By Balkaran Singh
All, who have been married to a dream, will know the pain that a broken dream incurs… and the hurt that loiters deep inside after. Imagine trying to heal from two broken ones – that is what our protagonist, Bobby (Gurp Buttar), struggles with each day.
Buttar does quite well as the lead, telling Bobby’s story with competence. With a right left combination of Brar’s direction and Buttar’s acting, we get a real sense through his expressions about his rising fighting career cut short by a car accident, and the subsequent dejection as he scraps each day to try and teach others chasing the same dream. His passion is real. He lives at his gym, he sleeps there, next to the ring, punching bags, gloves, that he once plied his trade with.
And there is the broken, rather lost, dream of love… the love he loses in the same accident. The edge of this loss cuts deeper, and Bobby is haunted by it. His loss, passion and his struggle are real. To cope and endure the guilt and emotional wounds, he takes heftily to drink – and that, is his present fight, his current bout.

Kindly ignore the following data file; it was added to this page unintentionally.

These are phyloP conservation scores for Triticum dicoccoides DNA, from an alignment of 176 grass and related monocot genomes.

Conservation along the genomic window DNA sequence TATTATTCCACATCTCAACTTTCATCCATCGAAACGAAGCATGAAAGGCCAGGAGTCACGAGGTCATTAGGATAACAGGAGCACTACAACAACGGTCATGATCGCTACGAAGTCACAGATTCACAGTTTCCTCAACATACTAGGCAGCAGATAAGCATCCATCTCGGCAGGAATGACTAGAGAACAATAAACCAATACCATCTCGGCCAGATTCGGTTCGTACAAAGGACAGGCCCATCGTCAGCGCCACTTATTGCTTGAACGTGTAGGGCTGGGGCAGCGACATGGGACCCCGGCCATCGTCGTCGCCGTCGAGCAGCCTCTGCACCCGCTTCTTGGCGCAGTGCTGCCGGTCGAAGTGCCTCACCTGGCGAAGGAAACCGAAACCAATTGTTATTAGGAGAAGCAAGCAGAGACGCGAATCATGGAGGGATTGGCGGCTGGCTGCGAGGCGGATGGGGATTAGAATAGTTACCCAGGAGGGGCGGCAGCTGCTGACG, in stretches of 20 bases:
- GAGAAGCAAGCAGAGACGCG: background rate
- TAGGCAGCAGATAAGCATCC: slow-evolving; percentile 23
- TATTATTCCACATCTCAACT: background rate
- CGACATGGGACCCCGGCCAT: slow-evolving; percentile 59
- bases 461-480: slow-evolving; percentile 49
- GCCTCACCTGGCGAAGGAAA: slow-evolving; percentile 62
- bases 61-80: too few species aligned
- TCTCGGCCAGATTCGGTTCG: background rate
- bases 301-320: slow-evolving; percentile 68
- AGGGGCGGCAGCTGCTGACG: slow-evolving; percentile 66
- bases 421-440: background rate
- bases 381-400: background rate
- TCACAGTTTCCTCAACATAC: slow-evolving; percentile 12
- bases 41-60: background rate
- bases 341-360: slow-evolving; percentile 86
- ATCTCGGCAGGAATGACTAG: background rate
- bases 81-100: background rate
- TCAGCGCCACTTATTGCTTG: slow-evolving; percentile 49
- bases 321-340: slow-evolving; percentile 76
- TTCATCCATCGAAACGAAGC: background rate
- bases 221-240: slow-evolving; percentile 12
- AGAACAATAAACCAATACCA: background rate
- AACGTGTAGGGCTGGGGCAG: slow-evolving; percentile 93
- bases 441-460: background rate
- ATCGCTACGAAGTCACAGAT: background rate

This isn’t Shane Brar’s directorial debut, and it shows as he tackles the serious element of Bout fairly well, and manages to tell a deeper story with this short, and also takes us on a journey of imagination into Bobby’s past as a rising fighter. The medium of his choice seems to be chiefly visual, as the eventual dialogue is short and jab-y, sound unembellished and natural, and the score minimal with peripheral sound effects a plenty.
I watched Bout twice, and found it appealing both times. Talent, both on and off-screen, is very visible in this film, and we can expect other worthy projects from the duo, and I, for one, will surely keep an eye out.
Besides consulting in the cultural, creative and communication spheres, Balkaran engages in social-justice and political drives. And writes. Among other things.